Fourth, the language of receive is related here to the third person of the Trinity. Now, this is one of the great things about this passage. Jesus breathes on them and he says, “Receive the Holy Spirit.” We have a mountain of evangelistic literature that asks people to receive Jesus Christ, which is wonderful. It is almost iconic in the Christian world to hear someone say, “I have received Jesus Christ as my Lord and Savior.” That has become a classic phrase. But we have no comparable emphasis on receiving the Holy Spirit. When was the last time you heard someone say, “I have received the Holy Spirit as my personal Sanctifier”? But, in the New Testament, it is just as important for someone to say, “I have received the Holy Spirit,” as it is to say, “I have received Jesus Christ.” As I noted in chapter 1, God is not merely interested in forgiving us, he also wants to transform us. That is what all of this is about. We must get away from the low-bar Christianity which says, “What is the least one has to do to become a Christian?” That is minimalistic Christianity. We need a fresh dose of New Testament Christianity. We want to know what is the most God can do in our life, not what is the least we must do to get us through to heaven. God is not just providing “fire insurance.” He is in the business of transforming the whole of our lives, both now and in the life to come!

God’s power transforms lives. Abraham leaves his family, becomes a homeless wanderer and a father of a nation. Joseph is sold into slavery and rescues a people. Moses flees to Midian, stands in the presence of a burning bush, and becomes a deliverer. Naomi and Ruth return to their home empty, but discover the providence of God. Gideon stands fearful in the winepress and is called to lead an army. David is tending sheep and suddenly finds himself slaying a giant and being promised a throne. Jonah is scared and running away from God, and he ends up preaching the gospel to the Ninevites. The widow of Nain is on her way to the cemetery and ends up with a resurrection party. Zacchaeus climbs a tree and finds divine acceptance. A bunch of fishermen are mending nets and end up embarking on a mission to the nations of the whole world.

What is the theme in all of this? That God is taking ordinary people like you and me, and by his Spirit, he is transforming us to be a part of his mission in the world. Can we say amen to that? We need more than a tepid, easy-to-swallow, so-called gospel that is void of power, holiness, and transformation. We want a rebirth of New Testament Christianity. We want that holy desperation for more of God, which is the only soil that God uses to bring forth renewal and awakening in the church.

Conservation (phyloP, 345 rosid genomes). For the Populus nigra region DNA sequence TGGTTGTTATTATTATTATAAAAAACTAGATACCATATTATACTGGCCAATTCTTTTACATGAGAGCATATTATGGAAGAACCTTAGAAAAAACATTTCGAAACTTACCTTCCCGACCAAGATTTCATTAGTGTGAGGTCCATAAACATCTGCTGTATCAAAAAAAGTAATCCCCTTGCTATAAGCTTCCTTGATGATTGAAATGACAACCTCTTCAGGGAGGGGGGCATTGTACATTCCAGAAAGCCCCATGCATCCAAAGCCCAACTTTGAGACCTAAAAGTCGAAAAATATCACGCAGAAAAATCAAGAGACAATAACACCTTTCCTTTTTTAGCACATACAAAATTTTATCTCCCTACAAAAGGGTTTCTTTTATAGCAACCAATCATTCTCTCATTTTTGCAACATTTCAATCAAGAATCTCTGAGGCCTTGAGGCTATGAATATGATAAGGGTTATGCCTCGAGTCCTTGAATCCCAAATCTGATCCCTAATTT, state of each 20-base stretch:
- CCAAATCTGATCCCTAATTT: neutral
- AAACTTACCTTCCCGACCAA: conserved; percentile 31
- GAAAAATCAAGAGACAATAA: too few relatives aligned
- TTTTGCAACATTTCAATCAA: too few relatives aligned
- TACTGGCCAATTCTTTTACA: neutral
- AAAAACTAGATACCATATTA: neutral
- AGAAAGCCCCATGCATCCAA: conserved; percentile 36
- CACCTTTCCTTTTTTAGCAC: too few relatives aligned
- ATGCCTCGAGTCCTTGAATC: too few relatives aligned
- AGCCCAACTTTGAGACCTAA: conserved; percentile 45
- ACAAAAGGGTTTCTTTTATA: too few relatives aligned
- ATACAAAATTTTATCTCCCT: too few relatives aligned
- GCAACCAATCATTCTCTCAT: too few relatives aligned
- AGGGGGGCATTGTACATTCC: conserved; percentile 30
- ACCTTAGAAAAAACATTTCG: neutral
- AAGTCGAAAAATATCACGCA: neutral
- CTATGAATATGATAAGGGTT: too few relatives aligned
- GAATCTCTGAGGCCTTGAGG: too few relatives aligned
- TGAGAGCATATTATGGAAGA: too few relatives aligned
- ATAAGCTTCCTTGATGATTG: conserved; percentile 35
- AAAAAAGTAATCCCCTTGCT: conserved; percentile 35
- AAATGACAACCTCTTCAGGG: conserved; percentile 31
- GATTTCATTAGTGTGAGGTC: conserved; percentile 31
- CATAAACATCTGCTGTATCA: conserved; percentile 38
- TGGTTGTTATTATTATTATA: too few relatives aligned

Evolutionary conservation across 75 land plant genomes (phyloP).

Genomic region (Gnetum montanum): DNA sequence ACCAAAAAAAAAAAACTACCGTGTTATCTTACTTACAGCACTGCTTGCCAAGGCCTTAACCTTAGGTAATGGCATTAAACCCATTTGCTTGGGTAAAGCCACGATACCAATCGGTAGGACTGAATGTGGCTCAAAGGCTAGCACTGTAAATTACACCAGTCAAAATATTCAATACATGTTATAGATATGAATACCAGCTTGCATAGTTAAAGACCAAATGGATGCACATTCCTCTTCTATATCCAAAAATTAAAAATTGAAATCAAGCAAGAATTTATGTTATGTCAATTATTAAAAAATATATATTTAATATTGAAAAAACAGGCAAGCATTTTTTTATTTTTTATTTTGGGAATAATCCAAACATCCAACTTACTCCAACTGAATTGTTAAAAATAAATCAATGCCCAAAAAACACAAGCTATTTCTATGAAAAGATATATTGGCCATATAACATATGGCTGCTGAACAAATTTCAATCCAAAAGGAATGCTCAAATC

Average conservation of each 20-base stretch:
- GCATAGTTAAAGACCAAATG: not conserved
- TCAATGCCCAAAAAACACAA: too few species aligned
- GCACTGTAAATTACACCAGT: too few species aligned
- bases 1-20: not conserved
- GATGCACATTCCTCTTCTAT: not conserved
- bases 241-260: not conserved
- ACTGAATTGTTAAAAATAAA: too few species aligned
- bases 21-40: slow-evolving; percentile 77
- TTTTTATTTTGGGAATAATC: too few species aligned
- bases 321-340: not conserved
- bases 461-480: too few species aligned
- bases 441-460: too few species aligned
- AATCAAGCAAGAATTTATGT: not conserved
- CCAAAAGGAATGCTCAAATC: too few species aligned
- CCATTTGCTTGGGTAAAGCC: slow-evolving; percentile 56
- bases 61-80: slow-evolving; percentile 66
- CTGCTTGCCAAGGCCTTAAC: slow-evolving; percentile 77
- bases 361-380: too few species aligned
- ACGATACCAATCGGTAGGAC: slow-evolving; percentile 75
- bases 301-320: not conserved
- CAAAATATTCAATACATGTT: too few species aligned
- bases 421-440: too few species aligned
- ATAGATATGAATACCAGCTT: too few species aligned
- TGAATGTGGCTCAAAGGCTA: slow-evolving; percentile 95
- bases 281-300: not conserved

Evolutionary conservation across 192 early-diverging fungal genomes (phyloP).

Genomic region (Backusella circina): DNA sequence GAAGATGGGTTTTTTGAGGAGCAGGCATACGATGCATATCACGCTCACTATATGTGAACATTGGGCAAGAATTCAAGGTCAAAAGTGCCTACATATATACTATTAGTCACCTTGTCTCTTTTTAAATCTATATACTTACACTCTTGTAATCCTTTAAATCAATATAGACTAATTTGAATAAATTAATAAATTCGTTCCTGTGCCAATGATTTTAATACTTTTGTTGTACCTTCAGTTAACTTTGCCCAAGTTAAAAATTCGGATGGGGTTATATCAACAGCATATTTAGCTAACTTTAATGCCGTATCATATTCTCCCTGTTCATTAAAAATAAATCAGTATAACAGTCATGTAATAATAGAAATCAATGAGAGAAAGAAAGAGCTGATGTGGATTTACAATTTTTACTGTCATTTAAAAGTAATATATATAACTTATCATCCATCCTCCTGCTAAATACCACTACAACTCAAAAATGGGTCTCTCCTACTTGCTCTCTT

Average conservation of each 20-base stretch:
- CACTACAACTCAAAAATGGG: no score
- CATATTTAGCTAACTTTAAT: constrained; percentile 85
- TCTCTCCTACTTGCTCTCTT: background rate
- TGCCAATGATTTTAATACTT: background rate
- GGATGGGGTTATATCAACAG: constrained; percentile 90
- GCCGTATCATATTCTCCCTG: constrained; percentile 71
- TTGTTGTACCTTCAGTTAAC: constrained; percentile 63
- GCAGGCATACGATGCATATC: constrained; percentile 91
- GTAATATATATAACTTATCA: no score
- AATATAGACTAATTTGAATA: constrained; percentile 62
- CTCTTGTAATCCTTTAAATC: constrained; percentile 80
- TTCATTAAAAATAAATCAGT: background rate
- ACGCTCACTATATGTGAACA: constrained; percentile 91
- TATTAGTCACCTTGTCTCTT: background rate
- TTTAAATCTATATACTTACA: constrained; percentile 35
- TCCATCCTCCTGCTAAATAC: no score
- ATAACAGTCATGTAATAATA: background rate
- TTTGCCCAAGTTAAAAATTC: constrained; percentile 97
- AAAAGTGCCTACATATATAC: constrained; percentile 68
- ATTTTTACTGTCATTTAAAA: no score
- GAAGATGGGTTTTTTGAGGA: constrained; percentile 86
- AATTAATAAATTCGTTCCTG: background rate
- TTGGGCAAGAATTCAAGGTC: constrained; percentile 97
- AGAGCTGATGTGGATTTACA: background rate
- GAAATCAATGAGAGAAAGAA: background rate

Did you enjoy this entry? It is part of a book by Timothy Tennent titled, The Spirit-Filled Life. In its pages, Tennent studies acts of the Spirit in the Old and New Testament, historic conversion stories, as well as modern examples from around the world, exploring the three great channels through which the Holy Spirit works in our lives:

  • power for global witness
  • holiness for sanctified purity
  • discernment for faithful living

Are you ready to be filled with the Holy Spirit? Pentecost wasn’t just a one-time event but is an ongoing process—the knot that ties the church to its holy, empowered mission in the world.

Are you looking for the fire of God to fall upon your life? Be ready. You, too, can be filled with the Holy Spirit, and it will change your life and the life of your church forever.

Get it from our store here.

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Timothy C. Tennent is the President of Asbury Theological Seminary and a Professor of Global Christianity. His works include Invitation to World Missions: A Trinitarian Missiology for the Twenty-first Century and Theology in the Context of World Christianity: How the Global Church Is Influencing the Way We Think about and Discuss Theology. He blogs at timothytennent.com and can be followed on twitter @TimTennent.